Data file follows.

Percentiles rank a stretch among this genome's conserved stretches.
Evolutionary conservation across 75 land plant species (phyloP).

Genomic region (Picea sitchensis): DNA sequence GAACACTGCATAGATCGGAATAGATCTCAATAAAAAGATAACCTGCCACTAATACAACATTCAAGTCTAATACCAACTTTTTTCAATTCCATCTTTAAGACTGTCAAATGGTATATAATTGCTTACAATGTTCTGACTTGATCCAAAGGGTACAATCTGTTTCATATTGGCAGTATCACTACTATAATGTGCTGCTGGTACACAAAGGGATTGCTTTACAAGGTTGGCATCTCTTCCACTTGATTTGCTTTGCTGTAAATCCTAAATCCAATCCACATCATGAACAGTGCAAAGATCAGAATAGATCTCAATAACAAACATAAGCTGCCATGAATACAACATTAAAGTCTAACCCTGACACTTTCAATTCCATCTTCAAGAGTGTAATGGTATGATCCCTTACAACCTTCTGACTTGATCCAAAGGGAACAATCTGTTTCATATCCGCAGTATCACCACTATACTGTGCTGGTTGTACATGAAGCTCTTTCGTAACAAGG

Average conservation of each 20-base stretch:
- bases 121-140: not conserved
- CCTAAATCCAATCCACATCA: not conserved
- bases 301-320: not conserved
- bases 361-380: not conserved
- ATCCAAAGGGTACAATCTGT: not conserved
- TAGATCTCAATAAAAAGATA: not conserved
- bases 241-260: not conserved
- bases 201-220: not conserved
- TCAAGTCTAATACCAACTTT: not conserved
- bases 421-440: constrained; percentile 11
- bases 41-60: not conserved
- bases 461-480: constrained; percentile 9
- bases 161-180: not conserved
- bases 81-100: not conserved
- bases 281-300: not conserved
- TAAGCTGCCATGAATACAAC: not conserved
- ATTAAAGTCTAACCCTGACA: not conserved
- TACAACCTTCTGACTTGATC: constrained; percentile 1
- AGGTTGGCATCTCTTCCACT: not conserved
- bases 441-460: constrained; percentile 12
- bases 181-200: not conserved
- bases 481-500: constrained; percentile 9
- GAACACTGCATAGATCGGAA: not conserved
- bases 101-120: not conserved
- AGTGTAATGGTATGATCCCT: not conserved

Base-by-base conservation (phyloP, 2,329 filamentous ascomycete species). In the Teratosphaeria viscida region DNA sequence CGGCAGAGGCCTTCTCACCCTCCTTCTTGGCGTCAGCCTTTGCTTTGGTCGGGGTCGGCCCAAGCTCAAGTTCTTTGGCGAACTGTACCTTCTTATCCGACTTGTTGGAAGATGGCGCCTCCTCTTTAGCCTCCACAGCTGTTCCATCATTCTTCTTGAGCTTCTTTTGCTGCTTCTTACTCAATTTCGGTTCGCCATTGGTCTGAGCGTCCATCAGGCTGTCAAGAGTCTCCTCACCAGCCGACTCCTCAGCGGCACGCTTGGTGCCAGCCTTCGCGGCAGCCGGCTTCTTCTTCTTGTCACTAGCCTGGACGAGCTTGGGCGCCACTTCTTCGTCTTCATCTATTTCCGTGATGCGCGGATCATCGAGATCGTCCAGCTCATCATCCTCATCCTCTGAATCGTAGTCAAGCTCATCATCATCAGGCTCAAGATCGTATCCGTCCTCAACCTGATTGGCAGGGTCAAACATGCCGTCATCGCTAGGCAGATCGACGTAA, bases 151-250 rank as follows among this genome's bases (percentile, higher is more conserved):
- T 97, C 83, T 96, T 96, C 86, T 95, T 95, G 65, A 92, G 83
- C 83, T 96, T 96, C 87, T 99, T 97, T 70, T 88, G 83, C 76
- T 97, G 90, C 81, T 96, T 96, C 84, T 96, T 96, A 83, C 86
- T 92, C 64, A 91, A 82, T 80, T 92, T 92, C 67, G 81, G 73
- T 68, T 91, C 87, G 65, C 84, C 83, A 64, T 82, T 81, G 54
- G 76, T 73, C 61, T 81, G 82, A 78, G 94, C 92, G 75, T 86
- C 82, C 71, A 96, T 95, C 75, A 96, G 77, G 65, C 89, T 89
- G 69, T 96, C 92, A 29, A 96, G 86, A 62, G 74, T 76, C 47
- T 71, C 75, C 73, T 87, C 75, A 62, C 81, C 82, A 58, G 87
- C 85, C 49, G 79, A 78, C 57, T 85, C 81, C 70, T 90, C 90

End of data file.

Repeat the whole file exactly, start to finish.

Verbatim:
Percentiles rank a stretch among this genome's conserved stretches.
Evolutionary conservation across 75 land plant species (phyloP).

Genomic region (Picea sitchensis): DNA sequence GAACACTGCATAGATCGGAATAGATCTCAATAAAAAGATAACCTGCCACTAATACAACATTCAAGTCTAATACCAACTTTTTTCAATTCCATCTTTAAGACTGTCAAATGGTATATAATTGCTTACAATGTTCTGACTTGATCCAAAGGGTACAATCTGTTTCATATTGGCAGTATCACTACTATAATGTGCTGCTGGTACACAAAGGGATTGCTTTACAAGGTTGGCATCTCTTCCACTTGATTTGCTTTGCTGTAAATCCTAAATCCAATCCACATCATGAACAGTGCAAAGATCAGAATAGATCTCAATAACAAACATAAGCTGCCATGAATACAACATTAAAGTCTAACCCTGACACTTTCAATTCCATCTTCAAGAGTGTAATGGTATGATCCCTTACAACCTTCTGACTTGATCCAAAGGGAACAATCTGTTTCATATCCGCAGTATCACCACTATACTGTGCTGGTTGTACATGAAGCTCTTTCGTAACAAGG

Average conservation of each 20-base stretch:
- bases 121-140: not conserved
- CCTAAATCCAATCCACATCA: not conserved
- bases 301-320: not conserved
- bases 361-380: not conserved
- ATCCAAAGGGTACAATCTGT: not conserved
- TAGATCTCAATAAAAAGATA: not conserved
- bases 241-260: not conserved
- bases 201-220: not conserved
- TCAAGTCTAATACCAACTTT: not conserved
- bases 421-440: constrained; percentile 11
- bases 41-60: not conserved
- bases 461-480: constrained; percentile 9
- bases 161-180: not conserved
- bases 81-100: not conserved
- bases 281-300: not conserved
- TAAGCTGCCATGAATACAAC: not conserved
- ATTAAAGTCTAACCCTGACA: not conserved
- TACAACCTTCTGACTTGATC: constrained; percentile 1
- AGGTTGGCATCTCTTCCACT: not conserved
- bases 441-460: constrained; percentile 12
- bases 181-200: not conserved
- bases 481-500: constrained; percentile 9
- GAACACTGCATAGATCGGAA: not conserved
- bases 101-120: not conserved
- AGTGTAATGGTATGATCCCT: not conserved

Base-by-base conservation (phyloP, 2,329 filamentous ascomycete species). In the Teratosphaeria viscida region DNA sequence CGGCAGAGGCCTTCTCACCCTCCTTCTTGGCGTCAGCCTTTGCTTTGGTCGGGGTCGGCCCAAGCTCAAGTTCTTTGGCGAACTGTACCTTCTTATCCGACTTGTTGGAAGATGGCGCCTCCTCTTTAGCCTCCACAGCTGTTCCATCATTCTTCTTGAGCTTCTTTTGCTGCTTCTTACTCAATTTCGGTTCGCCATTGGTCTGAGCGTCCATCAGGCTGTCAAGAGTCTCCTCACCAGCCGACTCCTCAGCGGCACGCTTGGTGCCAGCCTTCGCGGCAGCCGGCTTCTTCTTCTTGTCACTAGCCTGGACGAGCTTGGGCGCCACTTCTTCGTCTTCATCTATTTCCGTGATGCGCGGATCATCGAGATCGTCCAGCTCATCATCCTCATCCTCTGAATCGTAGTCAAGCTCATCATCATCAGGCTCAAGATCGTATCCGTCCTCAACCTGATTGGCAGGGTCAAACATGCCGTCATCGCTAGGCAGATCGACGTAA, bases 151-250 rank as follows among this genome's bases (percentile, higher is more conserved):
- T 97, C 83, T 96, T 96, C 86, T 95, T 95, G 65, A 92, G 83
- C 83, T 96, T 96, C 87, T 99, T 97, T 70, T 88, G 83, C 76
- T 97, G 90, C 81, T 96, T 96, C 84, T 96, T 96, A 83, C 86
- T 92, C 64, A 91, A 82, T 80, T 92, T 92, C 67, G 81, G 73
- T 68, T 91, C 87, G 65, C 84, C 83, A 64, T 82, T 81, G 54
- G 76, T 73, C 61, T 81, G 82, A 78, G 94, C 92, G 75, T 86
- C 82, C 71, A 96, T 95, C 75, A 96, G 77, G 65, C 89, T 89
- G 69, T 96, C 92, A 29, A 96, G 86, A 62, G 74, T 76, C 47
- T 71, C 75, C 73, T 87, C 75, A 62, C 81, C 82, A 58, G 87
- C 85, C 49, G 79, A 78, C 57, T 85, C 81, C 70, T 90, C 90